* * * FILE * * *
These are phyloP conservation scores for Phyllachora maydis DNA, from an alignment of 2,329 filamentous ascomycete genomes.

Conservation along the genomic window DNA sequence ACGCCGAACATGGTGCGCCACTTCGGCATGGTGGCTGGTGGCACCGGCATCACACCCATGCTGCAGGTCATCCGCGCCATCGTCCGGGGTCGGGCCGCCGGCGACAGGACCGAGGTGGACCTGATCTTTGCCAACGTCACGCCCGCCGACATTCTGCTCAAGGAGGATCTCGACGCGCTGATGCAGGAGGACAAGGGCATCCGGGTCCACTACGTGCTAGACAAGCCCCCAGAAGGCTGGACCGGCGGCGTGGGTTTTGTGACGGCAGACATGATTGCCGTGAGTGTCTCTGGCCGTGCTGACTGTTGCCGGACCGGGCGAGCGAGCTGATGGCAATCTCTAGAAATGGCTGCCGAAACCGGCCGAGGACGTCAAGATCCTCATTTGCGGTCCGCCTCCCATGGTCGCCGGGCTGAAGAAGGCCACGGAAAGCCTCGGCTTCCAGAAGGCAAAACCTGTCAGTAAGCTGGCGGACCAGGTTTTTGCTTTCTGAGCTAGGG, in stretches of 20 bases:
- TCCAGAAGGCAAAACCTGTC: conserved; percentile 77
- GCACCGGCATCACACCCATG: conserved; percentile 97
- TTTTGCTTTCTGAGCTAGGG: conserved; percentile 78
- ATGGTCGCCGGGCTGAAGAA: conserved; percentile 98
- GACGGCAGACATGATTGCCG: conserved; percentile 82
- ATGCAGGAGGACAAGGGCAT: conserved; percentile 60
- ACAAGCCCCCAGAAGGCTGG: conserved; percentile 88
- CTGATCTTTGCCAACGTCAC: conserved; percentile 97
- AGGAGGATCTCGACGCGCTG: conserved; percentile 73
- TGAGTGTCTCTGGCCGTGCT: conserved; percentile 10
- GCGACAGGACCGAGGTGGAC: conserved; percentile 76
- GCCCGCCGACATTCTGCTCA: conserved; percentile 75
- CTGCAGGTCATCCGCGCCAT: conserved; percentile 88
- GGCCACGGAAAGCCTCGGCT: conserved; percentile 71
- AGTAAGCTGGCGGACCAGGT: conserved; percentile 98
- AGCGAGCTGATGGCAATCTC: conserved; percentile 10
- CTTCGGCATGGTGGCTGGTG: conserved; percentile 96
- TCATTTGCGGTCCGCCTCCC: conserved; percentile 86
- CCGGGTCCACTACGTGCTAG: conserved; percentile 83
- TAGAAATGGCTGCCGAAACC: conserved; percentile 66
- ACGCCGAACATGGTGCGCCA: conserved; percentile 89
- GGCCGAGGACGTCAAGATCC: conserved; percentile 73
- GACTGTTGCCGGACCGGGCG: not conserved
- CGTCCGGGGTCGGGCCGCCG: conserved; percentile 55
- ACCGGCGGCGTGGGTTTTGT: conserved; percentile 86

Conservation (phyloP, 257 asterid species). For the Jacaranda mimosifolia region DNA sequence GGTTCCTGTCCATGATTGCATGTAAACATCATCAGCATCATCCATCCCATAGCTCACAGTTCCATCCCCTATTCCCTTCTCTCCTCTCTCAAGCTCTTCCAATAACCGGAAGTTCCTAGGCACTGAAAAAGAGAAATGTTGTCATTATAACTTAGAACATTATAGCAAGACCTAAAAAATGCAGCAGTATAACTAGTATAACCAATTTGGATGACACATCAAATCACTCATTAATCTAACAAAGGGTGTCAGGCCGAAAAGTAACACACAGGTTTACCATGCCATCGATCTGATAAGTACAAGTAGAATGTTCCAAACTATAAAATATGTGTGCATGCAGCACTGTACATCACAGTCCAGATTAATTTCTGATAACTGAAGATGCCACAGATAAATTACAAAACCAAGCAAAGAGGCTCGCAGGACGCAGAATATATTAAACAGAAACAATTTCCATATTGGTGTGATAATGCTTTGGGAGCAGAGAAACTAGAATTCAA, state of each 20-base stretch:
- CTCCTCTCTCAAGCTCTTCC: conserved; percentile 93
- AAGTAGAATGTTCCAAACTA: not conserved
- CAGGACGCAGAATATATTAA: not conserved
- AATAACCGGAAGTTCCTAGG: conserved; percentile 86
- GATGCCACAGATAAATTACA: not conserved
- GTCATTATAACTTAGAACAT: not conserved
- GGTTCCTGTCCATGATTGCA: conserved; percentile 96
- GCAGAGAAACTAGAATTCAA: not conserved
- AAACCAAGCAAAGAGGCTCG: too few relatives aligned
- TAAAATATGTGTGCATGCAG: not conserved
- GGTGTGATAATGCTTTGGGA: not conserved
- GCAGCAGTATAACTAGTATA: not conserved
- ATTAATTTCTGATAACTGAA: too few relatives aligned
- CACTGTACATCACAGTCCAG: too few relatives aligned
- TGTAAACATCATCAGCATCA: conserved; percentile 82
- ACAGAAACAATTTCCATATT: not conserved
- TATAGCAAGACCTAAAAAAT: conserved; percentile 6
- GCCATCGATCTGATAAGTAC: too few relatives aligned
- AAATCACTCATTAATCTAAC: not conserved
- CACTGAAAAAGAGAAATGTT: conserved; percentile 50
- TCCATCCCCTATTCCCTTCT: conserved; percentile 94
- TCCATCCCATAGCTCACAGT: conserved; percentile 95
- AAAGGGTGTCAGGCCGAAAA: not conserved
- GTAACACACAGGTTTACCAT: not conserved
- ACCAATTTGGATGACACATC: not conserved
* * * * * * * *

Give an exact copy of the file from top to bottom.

These are phyloP conservation scores for Phyllachora maydis DNA, from an alignment of 2,329 filamentous ascomycete genomes.

Conservation along the genomic window DNA sequence ACGCCGAACATGGTGCGCCACTTCGGCATGGTGGCTGGTGGCACCGGCATCACACCCATGCTGCAGGTCATCCGCGCCATCGTCCGGGGTCGGGCCGCCGGCGACAGGACCGAGGTGGACCTGATCTTTGCCAACGTCACGCCCGCCGACATTCTGCTCAAGGAGGATCTCGACGCGCTGATGCAGGAGGACAAGGGCATCCGGGTCCACTACGTGCTAGACAAGCCCCCAGAAGGCTGGACCGGCGGCGTGGGTTTTGTGACGGCAGACATGATTGCCGTGAGTGTCTCTGGCCGTGCTGACTGTTGCCGGACCGGGCGAGCGAGCTGATGGCAATCTCTAGAAATGGCTGCCGAAACCGGCCGAGGACGTCAAGATCCTCATTTGCGGTCCGCCTCCCATGGTCGCCGGGCTGAAGAAGGCCACGGAAAGCCTCGGCTTCCAGAAGGCAAAACCTGTCAGTAAGCTGGCGGACCAGGTTTTTGCTTTCTGAGCTAGGG, in stretches of 20 bases:
- TCCAGAAGGCAAAACCTGTC: conserved; percentile 77
- GCACCGGCATCACACCCATG: conserved; percentile 97
- TTTTGCTTTCTGAGCTAGGG: conserved; percentile 78
- ATGGTCGCCGGGCTGAAGAA: conserved; percentile 98
- GACGGCAGACATGATTGCCG: conserved; percentile 82
- ATGCAGGAGGACAAGGGCAT: conserved; percentile 60
- ACAAGCCCCCAGAAGGCTGG: conserved; percentile 88
- CTGATCTTTGCCAACGTCAC: conserved; percentile 97
- AGGAGGATCTCGACGCGCTG: conserved; percentile 73
- TGAGTGTCTCTGGCCGTGCT: conserved; percentile 10
- GCGACAGGACCGAGGTGGAC: conserved; percentile 76
- GCCCGCCGACATTCTGCTCA: conserved; percentile 75
- CTGCAGGTCATCCGCGCCAT: conserved; percentile 88
- GGCCACGGAAAGCCTCGGCT: conserved; percentile 71
- AGTAAGCTGGCGGACCAGGT: conserved; percentile 98
- AGCGAGCTGATGGCAATCTC: conserved; percentile 10
- CTTCGGCATGGTGGCTGGTG: conserved; percentile 96
- TCATTTGCGGTCCGCCTCCC: conserved; percentile 86
- CCGGGTCCACTACGTGCTAG: conserved; percentile 83
- TAGAAATGGCTGCCGAAACC: conserved; percentile 66
- ACGCCGAACATGGTGCGCCA: conserved; percentile 89
- GGCCGAGGACGTCAAGATCC: conserved; percentile 73
- GACTGTTGCCGGACCGGGCG: not conserved
- CGTCCGGGGTCGGGCCGCCG: conserved; percentile 55
- ACCGGCGGCGTGGGTTTTGT: conserved; percentile 86

Conservation (phyloP, 257 asterid species). For the Jacaranda mimosifolia region DNA sequence GGTTCCTGTCCATGATTGCATGTAAACATCATCAGCATCATCCATCCCATAGCTCACAGTTCCATCCCCTATTCCCTTCTCTCCTCTCTCAAGCTCTTCCAATAACCGGAAGTTCCTAGGCACTGAAAAAGAGAAATGTTGTCATTATAACTTAGAACATTATAGCAAGACCTAAAAAATGCAGCAGTATAACTAGTATAACCAATTTGGATGACACATCAAATCACTCATTAATCTAACAAAGGGTGTCAGGCCGAAAAGTAACACACAGGTTTACCATGCCATCGATCTGATAAGTACAAGTAGAATGTTCCAAACTATAAAATATGTGTGCATGCAGCACTGTACATCACAGTCCAGATTAATTTCTGATAACTGAAGATGCCACAGATAAATTACAAAACCAAGCAAAGAGGCTCGCAGGACGCAGAATATATTAAACAGAAACAATTTCCATATTGGTGTGATAATGCTTTGGGAGCAGAGAAACTAGAATTCAA, state of each 20-base stretch:
- CTCCTCTCTCAAGCTCTTCC: conserved; percentile 93
- AAGTAGAATGTTCCAAACTA: not conserved
- CAGGACGCAGAATATATTAA: not conserved
- AATAACCGGAAGTTCCTAGG: conserved; percentile 86
- GATGCCACAGATAAATTACA: not conserved
- GTCATTATAACTTAGAACAT: not conserved
- GGTTCCTGTCCATGATTGCA: conserved; percentile 96
- GCAGAGAAACTAGAATTCAA: not conserved
- AAACCAAGCAAAGAGGCTCG: too few relatives aligned
- TAAAATATGTGTGCATGCAG: not conserved
- GGTGTGATAATGCTTTGGGA: not conserved
- GCAGCAGTATAACTAGTATA: not conserved
- ATTAATTTCTGATAACTGAA: too few relatives aligned
- CACTGTACATCACAGTCCAG: too few relatives aligned
- TGTAAACATCATCAGCATCA: conserved; percentile 82
- ACAGAAACAATTTCCATATT: not conserved
- TATAGCAAGACCTAAAAAAT: conserved; percentile 6
- GCCATCGATCTGATAAGTAC: too few relatives aligned
- AAATCACTCATTAATCTAAC: not conserved
- CACTGAAAAAGAGAAATGTT: conserved; percentile 50
- TCCATCCCCTATTCCCTTCT: conserved; percentile 94
- TCCATCCCATAGCTCACAGT: conserved; percentile 95
- AAAGGGTGTCAGGCCGAAAA: not conserved
- GTAACACACAGGTTTACCAT: not conserved
- ACCAATTTGGATGACACATC: not conserved